February 3, 2016

Solar Lanterns – how third world countries can benefit from them

Solar Lanterns National Geographic

The world is not as shiny and bright as we think it is, according to a study, nearly 1 billion people in the world are deprived of electricity. Can we even imagine a life without electricity, especially when it gets dark?

Around a quarter of the billion who do not enjoy the utility of electricity live in India.
As an alternate means of light at night these people light fire wood, kerosene lamps and hay.
These alternate means, although serve their purpose temporarily, but the harm that these sources cause to them and the environment is irreversible, for instance the use of firewood is depleting the forests at an alarming rate, giving rise to global warming, land sliding and water/air pollution.

In addition to this, the kerosene lamps are a health hazard in itself, as the burning fuel exudes toxic fumes which are detrimental for the health, it has been estimated that around 1.5 billion people around the world suffer with different health issues due to kerosene fuels, which range from respiratory disorders to birth deficiencies.

Hence the alternate means to light up homes where Electricity is not available is not only damaging the environment but also the health of the users.

An alternate procedure that is being widely introduced now around the world is the use of solar lamps. These lamps use the solar energy of the sun to charge their batteries in the daytime and use the stored power to provide light at night; these Lanterns use low power consuming and high intensity Light Emitting Diodes (LEDs). The benefits of these lamps are:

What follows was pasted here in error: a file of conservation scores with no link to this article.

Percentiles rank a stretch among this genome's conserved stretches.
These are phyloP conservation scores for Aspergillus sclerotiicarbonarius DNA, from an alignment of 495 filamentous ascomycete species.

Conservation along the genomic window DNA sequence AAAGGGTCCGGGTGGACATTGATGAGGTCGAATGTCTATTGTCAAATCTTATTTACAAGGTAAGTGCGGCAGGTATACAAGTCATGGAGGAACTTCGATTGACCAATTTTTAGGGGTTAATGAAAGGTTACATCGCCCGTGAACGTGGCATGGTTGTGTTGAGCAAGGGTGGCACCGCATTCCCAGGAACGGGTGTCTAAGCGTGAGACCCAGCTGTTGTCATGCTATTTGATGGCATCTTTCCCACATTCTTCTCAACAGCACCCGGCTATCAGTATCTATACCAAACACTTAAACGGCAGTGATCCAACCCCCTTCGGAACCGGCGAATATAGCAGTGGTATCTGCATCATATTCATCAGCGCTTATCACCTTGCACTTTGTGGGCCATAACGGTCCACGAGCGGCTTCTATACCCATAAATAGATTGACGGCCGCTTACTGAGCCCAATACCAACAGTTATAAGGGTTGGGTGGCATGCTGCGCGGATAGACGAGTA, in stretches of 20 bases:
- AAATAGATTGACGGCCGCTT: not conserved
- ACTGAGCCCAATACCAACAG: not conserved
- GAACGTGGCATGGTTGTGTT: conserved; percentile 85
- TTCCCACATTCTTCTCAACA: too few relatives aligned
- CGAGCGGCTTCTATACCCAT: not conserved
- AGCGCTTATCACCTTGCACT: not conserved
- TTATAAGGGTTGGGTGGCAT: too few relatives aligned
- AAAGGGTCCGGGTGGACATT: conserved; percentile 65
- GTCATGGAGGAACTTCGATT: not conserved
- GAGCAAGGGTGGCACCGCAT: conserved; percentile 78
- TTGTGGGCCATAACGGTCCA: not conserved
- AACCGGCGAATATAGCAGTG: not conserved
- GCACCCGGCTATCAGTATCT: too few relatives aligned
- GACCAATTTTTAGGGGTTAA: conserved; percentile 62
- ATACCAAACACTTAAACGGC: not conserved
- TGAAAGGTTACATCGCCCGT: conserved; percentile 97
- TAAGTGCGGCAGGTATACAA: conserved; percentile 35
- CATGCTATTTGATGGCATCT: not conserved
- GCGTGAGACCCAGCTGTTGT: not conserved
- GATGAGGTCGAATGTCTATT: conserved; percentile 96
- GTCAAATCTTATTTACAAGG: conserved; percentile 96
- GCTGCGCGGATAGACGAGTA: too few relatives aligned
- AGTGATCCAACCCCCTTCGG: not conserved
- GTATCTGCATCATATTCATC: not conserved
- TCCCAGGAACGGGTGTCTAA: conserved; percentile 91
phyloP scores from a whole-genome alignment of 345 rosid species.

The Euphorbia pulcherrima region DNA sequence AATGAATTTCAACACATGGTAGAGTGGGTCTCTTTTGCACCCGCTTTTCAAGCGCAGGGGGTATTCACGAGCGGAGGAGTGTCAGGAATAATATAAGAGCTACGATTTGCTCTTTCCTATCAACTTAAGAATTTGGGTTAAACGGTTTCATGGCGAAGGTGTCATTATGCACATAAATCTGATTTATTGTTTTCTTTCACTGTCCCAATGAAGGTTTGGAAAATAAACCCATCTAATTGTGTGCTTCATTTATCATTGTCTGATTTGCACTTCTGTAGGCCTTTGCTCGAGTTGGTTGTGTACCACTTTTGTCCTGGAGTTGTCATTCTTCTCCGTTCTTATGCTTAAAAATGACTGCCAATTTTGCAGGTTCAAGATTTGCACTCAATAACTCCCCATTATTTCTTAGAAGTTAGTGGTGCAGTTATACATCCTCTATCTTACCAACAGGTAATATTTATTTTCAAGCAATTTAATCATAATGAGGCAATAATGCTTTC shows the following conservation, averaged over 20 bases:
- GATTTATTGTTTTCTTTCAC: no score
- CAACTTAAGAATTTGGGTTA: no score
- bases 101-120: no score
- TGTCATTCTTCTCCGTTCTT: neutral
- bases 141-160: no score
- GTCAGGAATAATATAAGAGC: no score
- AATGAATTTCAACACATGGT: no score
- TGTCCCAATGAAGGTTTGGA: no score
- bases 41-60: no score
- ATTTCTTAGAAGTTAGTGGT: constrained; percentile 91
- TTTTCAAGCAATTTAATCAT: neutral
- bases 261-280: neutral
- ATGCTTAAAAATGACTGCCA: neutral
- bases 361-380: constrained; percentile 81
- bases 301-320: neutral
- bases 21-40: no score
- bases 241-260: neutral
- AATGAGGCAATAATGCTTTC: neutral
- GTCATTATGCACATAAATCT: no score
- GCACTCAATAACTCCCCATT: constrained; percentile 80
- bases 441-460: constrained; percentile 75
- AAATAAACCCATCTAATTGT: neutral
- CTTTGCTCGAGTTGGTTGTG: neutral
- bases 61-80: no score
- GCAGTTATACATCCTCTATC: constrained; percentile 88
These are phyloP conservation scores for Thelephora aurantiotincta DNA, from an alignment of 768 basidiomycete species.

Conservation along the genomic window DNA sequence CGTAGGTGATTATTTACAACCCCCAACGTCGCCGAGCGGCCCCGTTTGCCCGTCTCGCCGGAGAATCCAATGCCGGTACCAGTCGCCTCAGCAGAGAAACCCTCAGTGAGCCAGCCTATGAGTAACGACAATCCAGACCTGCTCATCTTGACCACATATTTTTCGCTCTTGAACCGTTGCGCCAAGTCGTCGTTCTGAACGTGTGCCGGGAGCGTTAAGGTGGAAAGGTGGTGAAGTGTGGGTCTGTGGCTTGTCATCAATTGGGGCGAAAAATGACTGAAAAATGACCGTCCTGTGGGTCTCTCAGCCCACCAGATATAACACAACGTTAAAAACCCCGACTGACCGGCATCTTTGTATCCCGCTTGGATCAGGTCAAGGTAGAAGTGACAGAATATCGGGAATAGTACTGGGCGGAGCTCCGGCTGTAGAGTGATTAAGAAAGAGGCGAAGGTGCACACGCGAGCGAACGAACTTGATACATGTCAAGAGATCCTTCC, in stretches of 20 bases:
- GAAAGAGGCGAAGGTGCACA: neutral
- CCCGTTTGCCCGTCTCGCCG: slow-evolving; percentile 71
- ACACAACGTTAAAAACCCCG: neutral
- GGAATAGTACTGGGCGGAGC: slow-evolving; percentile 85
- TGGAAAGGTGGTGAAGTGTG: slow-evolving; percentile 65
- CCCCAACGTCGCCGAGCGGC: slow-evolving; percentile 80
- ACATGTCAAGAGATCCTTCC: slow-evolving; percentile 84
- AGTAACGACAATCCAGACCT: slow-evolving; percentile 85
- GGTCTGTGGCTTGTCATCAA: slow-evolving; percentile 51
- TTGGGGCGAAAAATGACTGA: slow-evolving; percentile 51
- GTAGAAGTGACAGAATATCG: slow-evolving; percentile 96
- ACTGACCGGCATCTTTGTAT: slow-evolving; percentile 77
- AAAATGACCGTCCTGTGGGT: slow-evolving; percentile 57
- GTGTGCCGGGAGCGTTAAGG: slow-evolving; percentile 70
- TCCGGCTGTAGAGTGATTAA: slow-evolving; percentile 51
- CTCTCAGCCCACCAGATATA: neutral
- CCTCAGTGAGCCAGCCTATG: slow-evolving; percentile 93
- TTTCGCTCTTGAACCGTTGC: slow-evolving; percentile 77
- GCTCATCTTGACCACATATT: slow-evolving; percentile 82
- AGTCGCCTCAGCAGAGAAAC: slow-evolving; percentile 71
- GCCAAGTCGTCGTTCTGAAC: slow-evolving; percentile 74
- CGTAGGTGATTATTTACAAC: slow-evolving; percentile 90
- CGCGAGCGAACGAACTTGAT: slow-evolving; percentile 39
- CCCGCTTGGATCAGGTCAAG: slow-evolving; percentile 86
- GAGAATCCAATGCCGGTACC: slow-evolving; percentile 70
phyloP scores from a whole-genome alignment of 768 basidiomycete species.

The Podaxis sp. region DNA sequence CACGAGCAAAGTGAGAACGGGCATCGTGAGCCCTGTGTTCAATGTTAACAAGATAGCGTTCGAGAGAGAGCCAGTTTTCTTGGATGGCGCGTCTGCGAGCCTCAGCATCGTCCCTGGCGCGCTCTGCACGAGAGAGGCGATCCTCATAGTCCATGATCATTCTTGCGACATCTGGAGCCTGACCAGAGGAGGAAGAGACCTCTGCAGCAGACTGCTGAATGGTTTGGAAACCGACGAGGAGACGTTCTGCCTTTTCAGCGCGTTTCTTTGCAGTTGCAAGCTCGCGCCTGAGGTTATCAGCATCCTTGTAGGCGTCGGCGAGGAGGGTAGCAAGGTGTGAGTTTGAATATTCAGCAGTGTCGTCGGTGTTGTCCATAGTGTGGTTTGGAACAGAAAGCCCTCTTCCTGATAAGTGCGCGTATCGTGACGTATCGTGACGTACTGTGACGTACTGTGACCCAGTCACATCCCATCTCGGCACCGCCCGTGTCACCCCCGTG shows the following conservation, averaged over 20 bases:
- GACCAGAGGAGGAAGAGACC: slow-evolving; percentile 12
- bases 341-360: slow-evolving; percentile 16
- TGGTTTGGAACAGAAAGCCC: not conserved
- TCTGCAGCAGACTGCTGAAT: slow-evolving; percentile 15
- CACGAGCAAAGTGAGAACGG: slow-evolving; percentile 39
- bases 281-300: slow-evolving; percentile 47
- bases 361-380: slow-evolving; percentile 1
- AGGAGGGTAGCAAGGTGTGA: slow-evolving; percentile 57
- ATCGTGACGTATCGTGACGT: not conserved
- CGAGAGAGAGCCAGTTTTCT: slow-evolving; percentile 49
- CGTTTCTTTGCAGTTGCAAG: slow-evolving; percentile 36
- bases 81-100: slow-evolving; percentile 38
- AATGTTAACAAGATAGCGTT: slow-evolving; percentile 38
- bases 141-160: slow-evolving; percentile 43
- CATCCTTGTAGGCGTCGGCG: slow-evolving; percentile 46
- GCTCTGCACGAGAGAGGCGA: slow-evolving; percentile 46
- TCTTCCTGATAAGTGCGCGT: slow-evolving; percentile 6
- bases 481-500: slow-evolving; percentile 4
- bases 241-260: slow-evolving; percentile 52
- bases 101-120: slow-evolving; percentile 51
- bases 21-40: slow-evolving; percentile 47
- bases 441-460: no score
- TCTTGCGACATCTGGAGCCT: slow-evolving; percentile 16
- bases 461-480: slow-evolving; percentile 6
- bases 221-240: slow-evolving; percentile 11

1. Low power consumption
o The LEDs consume very little power, on the estimation, the total power consumption of a solar lamp that could light up a small room is no more than a few watts

2. High luminance. The LED technology emits light that is much brighter as compared to ordinary incandescent lights

3. Low heat generation

4. Long life

5. Durable and not easily affected by the environmental hazards

6. Cheap and readily available in market

7. Portable. The Lamp is very handy and can be installed at convenient places, it can also be carried along while travelling.

8. Renewable resource (unlimited). The biggest benefit of the solar lamp is it uses no fuel and runs on a never ending source, i.e. sunlight.

9. No operating cost and fuel

10. No health hazards. Solar lamps are safer to use than kerosene lamps as there is no fire hazard and no health hazards associated with the release of toxic gases due to burning of kerosene fuel.

In a country like India, where a large proportion of village people still use government subsidized kerosene lamps and firewood to lighten up the place at night, the befits of spreading the solar lamps would be extraordinary.

It will be a multi-pronged program, benefiting everyone by improving the health status of the general public who are currently using kerosene lamps, lowering global warming by lowering carbon emissions caused by burning kerosene, slowing the depletion rate of forests and many more uncounted benefits that would add formidably in stabilizing the micro-economy of India and improving the general conditions of the public as Shakespeare beautifully said

“How far that little candle throws his beams! So shines a good deed in a weary world.”